- undertake research;
- monitor new cases of CJD and other transmissible spongiform encephalopathies (TSEs) in Australia and overseas;
- examine risk factors such as blood transfusions;
- produce quarterly and annual reports; and
- provide advice to the Department and other health authorities on request.
The Registry includes a comprehensive epidemiological database on CJD and provides expertise to various committees and working groups on TSEs and infection control.
Inquiry into the use of human pituitary derived hormones in Australia and CJD
On 11 May 1993 the Government announced an independent inquiry into the use of human pituitary derived hormones in Australia and CJD. The inquiry was headed by Associate Professor Margaret Allars of the University of Sydney Law School. The Government's response to the findings of the inquiry was announced in November 1994 and included a range of initiatives to address the ongoing needs of human pituitary hormone recipients. The finding announced:
- provides for ongoing counselling and support services for human pituitary hormone recipients and their families;
- allows for medical and other care needs to be met if any further human pituitary hormone recipients contract CJD;
- provided over $1 million over four years to fund commissioned research in Australia to assist in developing a diagnostic test and treatment for the disease, and for further epidemiological research; and
- provides funding to continue the information activities including a free call 1800 number, medical advice, and to publish the HPH Newsletter.
In March 1998, the Government released its response to the report on the CJD settlement offer by the Senate Community Affairs References Committee (PDF 31 KB). The Government agreed to implement the majority of the recommendations of the report.
The National Pituitary Hormones Advisory Council
The National Pituitary Hormones Advisory Council (NPHAC) was established in December 1994 to advise the then Minister for Health and Family Services on broad national issues affecting the recipient community. The ten members of the Council included experts drawn from fields including law, psychology and research science, the National coordinator of the CJD Support Group Network Inc and five members of the pituitary hormone recipient community. The Council met on average three times each year. In December 1999 the Minister for Health and Aged Care requested that the Council develop a strategy to complete the implementation of the Government's Response and to place the Council into abeyance. This was formalised in December 2000.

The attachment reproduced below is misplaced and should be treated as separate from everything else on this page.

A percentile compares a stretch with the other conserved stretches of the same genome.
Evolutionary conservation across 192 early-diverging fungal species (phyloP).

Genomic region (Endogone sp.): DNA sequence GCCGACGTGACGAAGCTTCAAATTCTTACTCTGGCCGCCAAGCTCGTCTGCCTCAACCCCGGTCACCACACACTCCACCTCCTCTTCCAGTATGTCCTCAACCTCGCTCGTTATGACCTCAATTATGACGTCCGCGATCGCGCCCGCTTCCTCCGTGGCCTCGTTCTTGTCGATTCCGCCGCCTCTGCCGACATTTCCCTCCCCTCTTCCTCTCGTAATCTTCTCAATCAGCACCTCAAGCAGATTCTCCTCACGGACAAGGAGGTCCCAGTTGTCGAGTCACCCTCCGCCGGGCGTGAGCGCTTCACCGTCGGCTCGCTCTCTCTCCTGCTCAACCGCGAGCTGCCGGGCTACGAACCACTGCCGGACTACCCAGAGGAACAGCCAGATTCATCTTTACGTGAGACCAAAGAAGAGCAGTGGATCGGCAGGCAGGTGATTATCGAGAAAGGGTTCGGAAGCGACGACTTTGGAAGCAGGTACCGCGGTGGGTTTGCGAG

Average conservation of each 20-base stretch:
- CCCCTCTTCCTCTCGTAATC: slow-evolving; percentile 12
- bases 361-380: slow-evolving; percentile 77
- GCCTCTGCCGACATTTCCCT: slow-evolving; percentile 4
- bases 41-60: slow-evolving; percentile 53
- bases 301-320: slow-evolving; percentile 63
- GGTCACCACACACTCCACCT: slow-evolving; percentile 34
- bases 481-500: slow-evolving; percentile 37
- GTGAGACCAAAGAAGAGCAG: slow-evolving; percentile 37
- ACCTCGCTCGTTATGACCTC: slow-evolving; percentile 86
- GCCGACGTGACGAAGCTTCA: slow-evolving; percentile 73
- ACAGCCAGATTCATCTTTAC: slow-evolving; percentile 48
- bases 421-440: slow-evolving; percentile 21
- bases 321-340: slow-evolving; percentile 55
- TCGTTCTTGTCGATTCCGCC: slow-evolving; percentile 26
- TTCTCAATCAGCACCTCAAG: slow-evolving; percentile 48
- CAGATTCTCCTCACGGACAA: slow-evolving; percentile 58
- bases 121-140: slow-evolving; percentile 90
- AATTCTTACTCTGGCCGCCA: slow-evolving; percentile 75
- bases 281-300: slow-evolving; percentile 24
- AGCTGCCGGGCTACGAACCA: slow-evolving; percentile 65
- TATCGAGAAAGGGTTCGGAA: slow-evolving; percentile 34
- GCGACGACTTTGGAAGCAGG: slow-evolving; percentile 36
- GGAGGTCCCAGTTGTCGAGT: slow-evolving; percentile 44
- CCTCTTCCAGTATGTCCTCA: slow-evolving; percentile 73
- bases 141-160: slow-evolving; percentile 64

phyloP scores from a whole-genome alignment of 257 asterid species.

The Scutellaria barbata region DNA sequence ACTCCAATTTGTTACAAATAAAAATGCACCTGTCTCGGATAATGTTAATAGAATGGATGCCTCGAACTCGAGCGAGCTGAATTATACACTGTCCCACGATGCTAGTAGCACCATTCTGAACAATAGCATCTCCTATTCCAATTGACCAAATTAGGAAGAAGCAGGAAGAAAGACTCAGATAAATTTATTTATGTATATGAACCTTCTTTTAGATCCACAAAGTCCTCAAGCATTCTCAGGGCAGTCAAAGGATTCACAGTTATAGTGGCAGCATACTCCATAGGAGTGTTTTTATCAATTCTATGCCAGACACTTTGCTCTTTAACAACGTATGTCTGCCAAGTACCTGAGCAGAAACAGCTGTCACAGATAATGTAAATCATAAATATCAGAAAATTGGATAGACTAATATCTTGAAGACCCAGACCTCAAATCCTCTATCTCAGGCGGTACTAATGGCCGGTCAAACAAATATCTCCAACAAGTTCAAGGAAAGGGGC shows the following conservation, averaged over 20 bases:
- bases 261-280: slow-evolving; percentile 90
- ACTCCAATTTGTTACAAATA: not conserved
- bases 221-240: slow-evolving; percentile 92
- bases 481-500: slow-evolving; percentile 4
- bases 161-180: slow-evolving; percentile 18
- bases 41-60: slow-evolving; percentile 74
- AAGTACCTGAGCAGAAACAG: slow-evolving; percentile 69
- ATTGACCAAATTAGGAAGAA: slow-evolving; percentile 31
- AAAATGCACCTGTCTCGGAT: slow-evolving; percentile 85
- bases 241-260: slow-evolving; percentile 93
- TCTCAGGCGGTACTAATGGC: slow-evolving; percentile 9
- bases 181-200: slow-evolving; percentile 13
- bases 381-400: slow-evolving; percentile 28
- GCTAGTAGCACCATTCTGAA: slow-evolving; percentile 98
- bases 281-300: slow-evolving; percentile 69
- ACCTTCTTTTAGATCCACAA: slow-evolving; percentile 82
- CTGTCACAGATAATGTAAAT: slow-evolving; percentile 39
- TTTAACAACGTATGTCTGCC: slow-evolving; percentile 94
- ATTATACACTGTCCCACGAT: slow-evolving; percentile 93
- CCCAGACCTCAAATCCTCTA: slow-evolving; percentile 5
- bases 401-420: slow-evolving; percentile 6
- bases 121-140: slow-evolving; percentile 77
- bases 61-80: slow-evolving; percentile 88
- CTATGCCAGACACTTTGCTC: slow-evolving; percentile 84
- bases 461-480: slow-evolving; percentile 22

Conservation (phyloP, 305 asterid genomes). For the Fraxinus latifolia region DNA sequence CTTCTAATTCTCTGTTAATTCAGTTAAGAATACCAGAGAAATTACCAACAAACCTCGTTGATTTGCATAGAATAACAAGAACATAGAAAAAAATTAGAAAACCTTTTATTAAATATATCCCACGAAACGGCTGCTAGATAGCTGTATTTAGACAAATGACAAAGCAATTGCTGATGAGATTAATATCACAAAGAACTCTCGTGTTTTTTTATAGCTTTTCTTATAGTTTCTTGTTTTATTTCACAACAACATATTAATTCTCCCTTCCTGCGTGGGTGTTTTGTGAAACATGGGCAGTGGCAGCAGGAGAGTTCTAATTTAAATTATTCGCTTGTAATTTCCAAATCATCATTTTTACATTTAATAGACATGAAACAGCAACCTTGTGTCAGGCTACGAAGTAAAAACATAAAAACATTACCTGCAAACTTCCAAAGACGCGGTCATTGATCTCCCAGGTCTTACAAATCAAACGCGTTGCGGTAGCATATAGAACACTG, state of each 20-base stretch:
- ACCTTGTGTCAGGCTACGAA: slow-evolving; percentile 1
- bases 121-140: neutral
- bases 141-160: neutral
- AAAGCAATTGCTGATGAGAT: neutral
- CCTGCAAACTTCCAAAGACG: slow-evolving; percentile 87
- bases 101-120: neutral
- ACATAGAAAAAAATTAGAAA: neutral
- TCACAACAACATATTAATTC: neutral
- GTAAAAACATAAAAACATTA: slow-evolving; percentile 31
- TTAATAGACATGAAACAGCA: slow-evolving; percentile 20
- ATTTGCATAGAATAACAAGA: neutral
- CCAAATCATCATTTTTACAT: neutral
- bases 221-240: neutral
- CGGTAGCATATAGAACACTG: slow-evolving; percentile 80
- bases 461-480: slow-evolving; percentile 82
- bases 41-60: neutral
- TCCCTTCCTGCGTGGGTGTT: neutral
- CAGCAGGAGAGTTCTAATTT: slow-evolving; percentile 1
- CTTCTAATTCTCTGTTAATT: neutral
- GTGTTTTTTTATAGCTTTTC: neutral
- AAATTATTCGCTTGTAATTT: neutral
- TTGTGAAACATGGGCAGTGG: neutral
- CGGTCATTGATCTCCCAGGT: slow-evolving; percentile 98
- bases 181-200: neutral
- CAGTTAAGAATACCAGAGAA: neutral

The strategy that the Council developed were mechanisms by which measures were established to support and advise the recipient community to be maintained by the Department of Health and Ageing. These mechanisms will:
- inform the CJD Support Group Network and recipients of any revised administrative arrangements that are put in place;
- continue to provide a central contact point, via a free call 1800 number for hormone recipients who wish to contact the Department seeking information until 2010;
- keep hormone recipients informed of relevant issues via the HPH newsletter and the departmental web-site with both to be maintained until 2010; and
- ensure a clear procedure is in place to notify hormone recipients as quickly as possible in the event of any further deaths from CJD among people treated under the AHPHP.
CJD Support Group Network
The CJD Support Group Network (CJDSGN) provides an environment of self-help in which recipients of human pituitary derived hormones and their families can share experiences and information. The CJDSGN also provides a source of independent information for recipients.
The coordinators are either recipients themselves or family members. For further information about support groups, please contact Suzanne Solvyns on 1800-052-466.
Human pituitary hormone counselling service
Due to the diminished demand for counselling services from human pituitary hormone recipients and their families, both the Department of Health and Ageing and the human pituitary hormone (HPH) counselling panel formally closed the HPH counselling service on the 31 December 2005. Both the Department and the panel discussed the principles and options for the panel to review current administrative arrangements for funding these services.
It was never intended that the HPH counselling service provide long-term therapy. As recommended in Professor Margaret Allars Report on the inquiry into the use of pituitary derived hormones in Australia and Creutzfeldt-Jakob disease, the HPH counselling service was scheduled for closure in 2002-03.
A recipient or family member may seek special consideration for funded HPH counselling services and each case will be decided on its merits. Applicants will be required to explain why they are unable to use mainstream counselling services through state or territory government health services or through current general practice initiatives.
Should you wish to submit an application to access funding for HPH counselling services or obtain further information on the closure of the HPH counselling service please call the Department’s free call number 1800 020 103 or (02) 6289 1555.
Human Pituitary Hormone Newsletter